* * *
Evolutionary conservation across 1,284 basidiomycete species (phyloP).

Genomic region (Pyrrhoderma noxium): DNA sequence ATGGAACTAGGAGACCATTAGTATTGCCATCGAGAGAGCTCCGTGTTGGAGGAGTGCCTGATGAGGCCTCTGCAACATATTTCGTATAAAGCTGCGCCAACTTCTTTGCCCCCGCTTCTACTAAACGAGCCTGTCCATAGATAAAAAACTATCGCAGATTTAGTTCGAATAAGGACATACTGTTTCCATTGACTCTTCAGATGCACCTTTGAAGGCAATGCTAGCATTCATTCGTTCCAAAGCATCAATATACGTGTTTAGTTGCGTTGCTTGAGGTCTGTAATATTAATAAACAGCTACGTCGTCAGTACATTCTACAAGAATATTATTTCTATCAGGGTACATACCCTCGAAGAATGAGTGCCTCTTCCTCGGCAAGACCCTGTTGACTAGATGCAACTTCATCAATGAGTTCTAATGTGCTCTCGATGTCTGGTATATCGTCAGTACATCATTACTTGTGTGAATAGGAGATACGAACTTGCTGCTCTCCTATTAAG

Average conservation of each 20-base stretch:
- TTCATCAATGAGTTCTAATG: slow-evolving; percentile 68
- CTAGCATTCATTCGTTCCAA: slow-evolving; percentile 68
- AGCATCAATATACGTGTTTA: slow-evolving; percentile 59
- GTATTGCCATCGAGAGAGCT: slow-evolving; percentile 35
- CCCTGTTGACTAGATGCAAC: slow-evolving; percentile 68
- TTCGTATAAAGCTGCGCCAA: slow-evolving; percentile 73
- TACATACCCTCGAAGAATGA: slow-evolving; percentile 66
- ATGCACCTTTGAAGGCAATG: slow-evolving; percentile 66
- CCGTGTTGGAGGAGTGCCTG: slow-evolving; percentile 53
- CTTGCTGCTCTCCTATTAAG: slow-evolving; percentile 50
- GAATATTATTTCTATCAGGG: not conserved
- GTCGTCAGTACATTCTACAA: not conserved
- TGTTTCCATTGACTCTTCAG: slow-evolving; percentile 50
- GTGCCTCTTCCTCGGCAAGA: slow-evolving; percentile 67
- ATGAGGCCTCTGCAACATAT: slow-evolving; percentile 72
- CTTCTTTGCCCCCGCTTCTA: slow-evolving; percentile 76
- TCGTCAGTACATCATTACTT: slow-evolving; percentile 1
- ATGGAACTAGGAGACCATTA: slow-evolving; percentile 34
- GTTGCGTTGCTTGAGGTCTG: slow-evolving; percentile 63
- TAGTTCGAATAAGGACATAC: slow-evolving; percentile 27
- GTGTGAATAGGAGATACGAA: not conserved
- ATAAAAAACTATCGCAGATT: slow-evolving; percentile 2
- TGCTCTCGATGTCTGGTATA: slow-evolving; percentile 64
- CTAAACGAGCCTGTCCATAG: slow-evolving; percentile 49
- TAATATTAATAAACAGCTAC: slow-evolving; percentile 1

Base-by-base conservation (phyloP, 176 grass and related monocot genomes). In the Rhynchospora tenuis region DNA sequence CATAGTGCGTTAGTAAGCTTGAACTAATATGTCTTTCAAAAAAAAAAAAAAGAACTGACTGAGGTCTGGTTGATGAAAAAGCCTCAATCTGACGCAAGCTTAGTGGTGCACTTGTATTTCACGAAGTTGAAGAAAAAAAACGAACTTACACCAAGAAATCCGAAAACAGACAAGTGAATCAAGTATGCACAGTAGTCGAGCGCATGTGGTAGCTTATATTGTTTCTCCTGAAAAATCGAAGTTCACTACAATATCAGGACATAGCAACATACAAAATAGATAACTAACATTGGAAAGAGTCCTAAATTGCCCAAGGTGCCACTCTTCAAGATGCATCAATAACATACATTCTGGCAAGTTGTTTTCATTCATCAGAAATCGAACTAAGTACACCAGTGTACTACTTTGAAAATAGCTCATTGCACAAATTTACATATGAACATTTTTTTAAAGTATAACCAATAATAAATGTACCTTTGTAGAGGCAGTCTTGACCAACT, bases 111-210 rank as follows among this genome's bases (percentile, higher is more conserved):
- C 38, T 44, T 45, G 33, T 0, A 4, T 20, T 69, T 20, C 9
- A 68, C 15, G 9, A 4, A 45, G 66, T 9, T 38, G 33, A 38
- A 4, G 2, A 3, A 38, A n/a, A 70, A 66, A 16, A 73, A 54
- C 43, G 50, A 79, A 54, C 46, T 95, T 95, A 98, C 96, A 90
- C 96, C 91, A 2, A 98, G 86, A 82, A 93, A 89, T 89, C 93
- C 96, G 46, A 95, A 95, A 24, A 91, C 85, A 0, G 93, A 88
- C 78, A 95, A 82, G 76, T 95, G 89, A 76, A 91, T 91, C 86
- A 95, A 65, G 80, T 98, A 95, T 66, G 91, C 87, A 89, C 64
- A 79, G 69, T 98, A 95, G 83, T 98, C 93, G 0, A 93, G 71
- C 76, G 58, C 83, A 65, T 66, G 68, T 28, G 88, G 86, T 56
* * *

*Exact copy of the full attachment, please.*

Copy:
Evolutionary conservation across 1,284 basidiomycete species (phyloP).

Genomic region (Pyrrhoderma noxium): DNA sequence ATGGAACTAGGAGACCATTAGTATTGCCATCGAGAGAGCTCCGTGTTGGAGGAGTGCCTGATGAGGCCTCTGCAACATATTTCGTATAAAGCTGCGCCAACTTCTTTGCCCCCGCTTCTACTAAACGAGCCTGTCCATAGATAAAAAACTATCGCAGATTTAGTTCGAATAAGGACATACTGTTTCCATTGACTCTTCAGATGCACCTTTGAAGGCAATGCTAGCATTCATTCGTTCCAAAGCATCAATATACGTGTTTAGTTGCGTTGCTTGAGGTCTGTAATATTAATAAACAGCTACGTCGTCAGTACATTCTACAAGAATATTATTTCTATCAGGGTACATACCCTCGAAGAATGAGTGCCTCTTCCTCGGCAAGACCCTGTTGACTAGATGCAACTTCATCAATGAGTTCTAATGTGCTCTCGATGTCTGGTATATCGTCAGTACATCATTACTTGTGTGAATAGGAGATACGAACTTGCTGCTCTCCTATTAAG

Average conservation of each 20-base stretch:
- TTCATCAATGAGTTCTAATG: slow-evolving; percentile 68
- CTAGCATTCATTCGTTCCAA: slow-evolving; percentile 68
- AGCATCAATATACGTGTTTA: slow-evolving; percentile 59
- GTATTGCCATCGAGAGAGCT: slow-evolving; percentile 35
- CCCTGTTGACTAGATGCAAC: slow-evolving; percentile 68
- TTCGTATAAAGCTGCGCCAA: slow-evolving; percentile 73
- TACATACCCTCGAAGAATGA: slow-evolving; percentile 66
- ATGCACCTTTGAAGGCAATG: slow-evolving; percentile 66
- CCGTGTTGGAGGAGTGCCTG: slow-evolving; percentile 53
- CTTGCTGCTCTCCTATTAAG: slow-evolving; percentile 50
- GAATATTATTTCTATCAGGG: not conserved
- GTCGTCAGTACATTCTACAA: not conserved
- TGTTTCCATTGACTCTTCAG: slow-evolving; percentile 50
- GTGCCTCTTCCTCGGCAAGA: slow-evolving; percentile 67
- ATGAGGCCTCTGCAACATAT: slow-evolving; percentile 72
- CTTCTTTGCCCCCGCTTCTA: slow-evolving; percentile 76
- TCGTCAGTACATCATTACTT: slow-evolving; percentile 1
- ATGGAACTAGGAGACCATTA: slow-evolving; percentile 34
- GTTGCGTTGCTTGAGGTCTG: slow-evolving; percentile 63
- TAGTTCGAATAAGGACATAC: slow-evolving; percentile 27
- GTGTGAATAGGAGATACGAA: not conserved
- ATAAAAAACTATCGCAGATT: slow-evolving; percentile 2
- TGCTCTCGATGTCTGGTATA: slow-evolving; percentile 64
- CTAAACGAGCCTGTCCATAG: slow-evolving; percentile 49
- TAATATTAATAAACAGCTAC: slow-evolving; percentile 1

Base-by-base conservation (phyloP, 176 grass and related monocot genomes). In the Rhynchospora tenuis region DNA sequence CATAGTGCGTTAGTAAGCTTGAACTAATATGTCTTTCAAAAAAAAAAAAAAGAACTGACTGAGGTCTGGTTGATGAAAAAGCCTCAATCTGACGCAAGCTTAGTGGTGCACTTGTATTTCACGAAGTTGAAGAAAAAAAACGAACTTACACCAAGAAATCCGAAAACAGACAAGTGAATCAAGTATGCACAGTAGTCGAGCGCATGTGGTAGCTTATATTGTTTCTCCTGAAAAATCGAAGTTCACTACAATATCAGGACATAGCAACATACAAAATAGATAACTAACATTGGAAAGAGTCCTAAATTGCCCAAGGTGCCACTCTTCAAGATGCATCAATAACATACATTCTGGCAAGTTGTTTTCATTCATCAGAAATCGAACTAAGTACACCAGTGTACTACTTTGAAAATAGCTCATTGCACAAATTTACATATGAACATTTTTTTAAAGTATAACCAATAATAAATGTACCTTTGTAGAGGCAGTCTTGACCAACT, bases 111-210 rank as follows among this genome's bases (percentile, higher is more conserved):
- C 38, T 44, T 45, G 33, T 0, A 4, T 20, T 69, T 20, C 9
- A 68, C 15, G 9, A 4, A 45, G 66, T 9, T 38, G 33, A 38
- A 4, G 2, A 3, A 38, A n/a, A 70, A 66, A 16, A 73, A 54
- C 43, G 50, A 79, A 54, C 46, T 95, T 95, A 98, C 96, A 90
- C 96, C 91, A 2, A 98, G 86, A 82, A 93, A 89, T 89, C 93
- C 96, G 46, A 95, A 95, A 24, A 91, C 85, A 0, G 93, A 88
- C 78, A 95, A 82, G 76, T 95, G 89, A 76, A 91, T 91, C 86
- A 95, A 65, G 80, T 98, A 95, T 66, G 91, C 87, A 89, C 64
- A 79, G 69, T 98, A 95, G 83, T 98, C 93, G 0, A 93, G 71
- C 76, G 58, C 83, A 65, T 66, G 68, T 28, G 88, G 86, T 56